CD sales increase for the first time since 2004

Data: RIAA; Graphic: Jacques Schrag/Axios

Dust off those plastic filing cabinets that used to live in the back seat of your car and fire up the boombox, because compact discs are back.

  • CD sales saw year-over-year growth for the first time since 2004, according to the Recording Industry Association of America’s annual sales report.
  • Combined with the decade-long explosion in vinyl sales, overall physical music sales rose for the first time since 1996.

Why is it important: Streaming is the new engine of the music industry, but physical music is enjoying a resurgence that can no longer be considered a passing fad driven by hardcore collectors.

By the numbers: Physical music sales skyrocketed to $1.65 billion in the United States last year, according to RIAA data.

  • CD sales reached $584.2 million nationwide last year, up more than $100 million from 2020. By comparison, vinyl sales in 2021 rose to $1 billion. per year, compared to $643.9 million.

Enlarge: This is particularly good news for local record stores, like Grimey’s on East Trinity Lane. Co-owner Doyle Davis tells Axios that vinyl is still king, but CD sales “have held up.”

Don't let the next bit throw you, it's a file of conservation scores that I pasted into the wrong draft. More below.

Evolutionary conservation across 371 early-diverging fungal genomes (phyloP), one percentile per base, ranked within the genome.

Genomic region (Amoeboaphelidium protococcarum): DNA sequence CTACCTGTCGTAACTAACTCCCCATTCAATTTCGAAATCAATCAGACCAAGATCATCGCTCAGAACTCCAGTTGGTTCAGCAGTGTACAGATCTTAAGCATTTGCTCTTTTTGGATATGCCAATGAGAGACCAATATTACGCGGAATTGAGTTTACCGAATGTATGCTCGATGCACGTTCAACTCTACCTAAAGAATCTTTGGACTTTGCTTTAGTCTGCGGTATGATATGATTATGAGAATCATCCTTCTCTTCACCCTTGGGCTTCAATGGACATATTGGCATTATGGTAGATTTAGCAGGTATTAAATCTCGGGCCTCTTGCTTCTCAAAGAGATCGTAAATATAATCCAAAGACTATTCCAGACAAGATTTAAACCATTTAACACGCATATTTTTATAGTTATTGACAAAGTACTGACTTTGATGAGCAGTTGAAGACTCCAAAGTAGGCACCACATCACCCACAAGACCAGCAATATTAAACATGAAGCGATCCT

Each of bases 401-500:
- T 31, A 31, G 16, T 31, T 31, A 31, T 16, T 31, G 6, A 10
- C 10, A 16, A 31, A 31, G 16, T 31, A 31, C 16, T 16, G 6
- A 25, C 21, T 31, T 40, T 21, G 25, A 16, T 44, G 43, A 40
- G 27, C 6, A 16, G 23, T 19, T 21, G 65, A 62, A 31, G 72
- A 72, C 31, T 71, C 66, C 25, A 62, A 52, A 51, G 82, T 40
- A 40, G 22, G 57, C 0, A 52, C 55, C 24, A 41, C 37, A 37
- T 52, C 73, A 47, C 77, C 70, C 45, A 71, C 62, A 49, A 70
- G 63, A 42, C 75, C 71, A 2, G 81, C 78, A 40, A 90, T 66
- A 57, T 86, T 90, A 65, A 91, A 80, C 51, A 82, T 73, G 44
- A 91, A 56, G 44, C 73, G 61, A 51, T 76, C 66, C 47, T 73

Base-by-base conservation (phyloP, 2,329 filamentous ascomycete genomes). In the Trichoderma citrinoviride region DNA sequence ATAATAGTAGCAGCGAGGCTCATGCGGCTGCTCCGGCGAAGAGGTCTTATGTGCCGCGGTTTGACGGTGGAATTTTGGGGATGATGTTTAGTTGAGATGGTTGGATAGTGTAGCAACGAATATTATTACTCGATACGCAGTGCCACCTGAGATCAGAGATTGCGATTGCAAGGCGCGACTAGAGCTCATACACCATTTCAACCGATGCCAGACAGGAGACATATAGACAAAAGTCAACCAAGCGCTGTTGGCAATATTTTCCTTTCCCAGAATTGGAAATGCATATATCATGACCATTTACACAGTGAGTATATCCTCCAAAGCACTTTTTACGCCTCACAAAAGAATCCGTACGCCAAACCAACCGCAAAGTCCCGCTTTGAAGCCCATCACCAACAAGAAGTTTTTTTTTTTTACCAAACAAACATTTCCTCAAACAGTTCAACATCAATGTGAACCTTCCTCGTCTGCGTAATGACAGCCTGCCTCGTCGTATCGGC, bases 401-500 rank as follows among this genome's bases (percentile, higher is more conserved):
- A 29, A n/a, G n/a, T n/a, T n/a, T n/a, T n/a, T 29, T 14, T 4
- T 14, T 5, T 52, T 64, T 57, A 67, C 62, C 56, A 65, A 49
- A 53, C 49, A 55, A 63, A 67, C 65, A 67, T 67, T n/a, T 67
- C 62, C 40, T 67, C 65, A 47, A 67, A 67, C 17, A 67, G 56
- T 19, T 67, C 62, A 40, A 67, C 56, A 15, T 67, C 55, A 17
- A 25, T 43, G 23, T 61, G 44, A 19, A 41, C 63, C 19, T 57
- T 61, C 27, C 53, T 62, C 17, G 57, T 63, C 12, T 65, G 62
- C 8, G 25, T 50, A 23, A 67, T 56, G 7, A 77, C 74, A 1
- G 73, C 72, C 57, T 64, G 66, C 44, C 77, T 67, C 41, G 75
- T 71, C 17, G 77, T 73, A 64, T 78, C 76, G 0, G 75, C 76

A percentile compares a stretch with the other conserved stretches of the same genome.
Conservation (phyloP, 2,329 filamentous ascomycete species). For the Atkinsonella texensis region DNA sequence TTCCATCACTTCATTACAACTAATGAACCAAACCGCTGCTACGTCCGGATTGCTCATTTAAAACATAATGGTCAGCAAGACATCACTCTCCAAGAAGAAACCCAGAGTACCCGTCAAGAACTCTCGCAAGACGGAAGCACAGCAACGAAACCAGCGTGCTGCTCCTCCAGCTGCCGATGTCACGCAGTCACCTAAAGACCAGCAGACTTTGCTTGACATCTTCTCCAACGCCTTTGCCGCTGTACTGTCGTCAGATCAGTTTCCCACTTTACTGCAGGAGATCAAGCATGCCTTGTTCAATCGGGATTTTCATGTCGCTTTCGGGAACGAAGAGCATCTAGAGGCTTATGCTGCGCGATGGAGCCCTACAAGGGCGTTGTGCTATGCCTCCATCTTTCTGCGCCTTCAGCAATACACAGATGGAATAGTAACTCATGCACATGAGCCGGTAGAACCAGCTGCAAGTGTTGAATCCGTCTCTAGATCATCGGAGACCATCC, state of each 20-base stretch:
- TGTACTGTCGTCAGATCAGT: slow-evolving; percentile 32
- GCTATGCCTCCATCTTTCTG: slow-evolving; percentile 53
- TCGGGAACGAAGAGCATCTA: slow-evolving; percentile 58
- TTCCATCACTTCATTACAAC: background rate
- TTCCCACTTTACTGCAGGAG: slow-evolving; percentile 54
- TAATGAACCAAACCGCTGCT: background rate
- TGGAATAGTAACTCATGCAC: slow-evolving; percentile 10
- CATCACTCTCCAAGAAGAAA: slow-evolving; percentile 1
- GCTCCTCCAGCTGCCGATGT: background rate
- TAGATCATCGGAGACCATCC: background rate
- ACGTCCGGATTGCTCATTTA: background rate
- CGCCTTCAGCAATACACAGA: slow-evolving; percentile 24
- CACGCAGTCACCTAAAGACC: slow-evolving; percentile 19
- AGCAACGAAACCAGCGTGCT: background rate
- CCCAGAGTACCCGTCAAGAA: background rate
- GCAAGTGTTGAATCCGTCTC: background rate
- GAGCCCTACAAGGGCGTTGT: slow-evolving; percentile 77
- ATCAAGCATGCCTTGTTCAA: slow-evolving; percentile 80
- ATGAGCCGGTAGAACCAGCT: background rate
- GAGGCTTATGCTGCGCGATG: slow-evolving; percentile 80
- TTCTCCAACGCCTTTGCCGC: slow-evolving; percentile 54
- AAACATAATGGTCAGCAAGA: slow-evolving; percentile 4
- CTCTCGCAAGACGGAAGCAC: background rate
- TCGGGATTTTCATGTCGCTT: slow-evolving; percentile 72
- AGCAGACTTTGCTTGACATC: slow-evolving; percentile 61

• Davis has noticed strong CD sales for new albums, especially when there is a delay in vinyl release, and cited Adia Victoria’s new album last year as an example.
  • “I think it’s really about young people discovering that they love hard copies of music in the digital age,” Davis said.

Be smart: The CD was the music industry’s premier format in the 1990s, peaking at $13.2 billion in annual sales in 2000.

  • You know what happened next. Napster and illegal streaming sites have given way to paid streaming, which now accounts for $8.6 billion in annual revenue.
  • In addition to record stores, artists have enjoyed the rise in sales of vinyl — and now CDs — as it gives them another avenue to sell their music.

What they say : “I just think it’s all great,” Davis said. “It’s a testament to the overall health and comeback of physical media in general.”

Jack L. Goldstein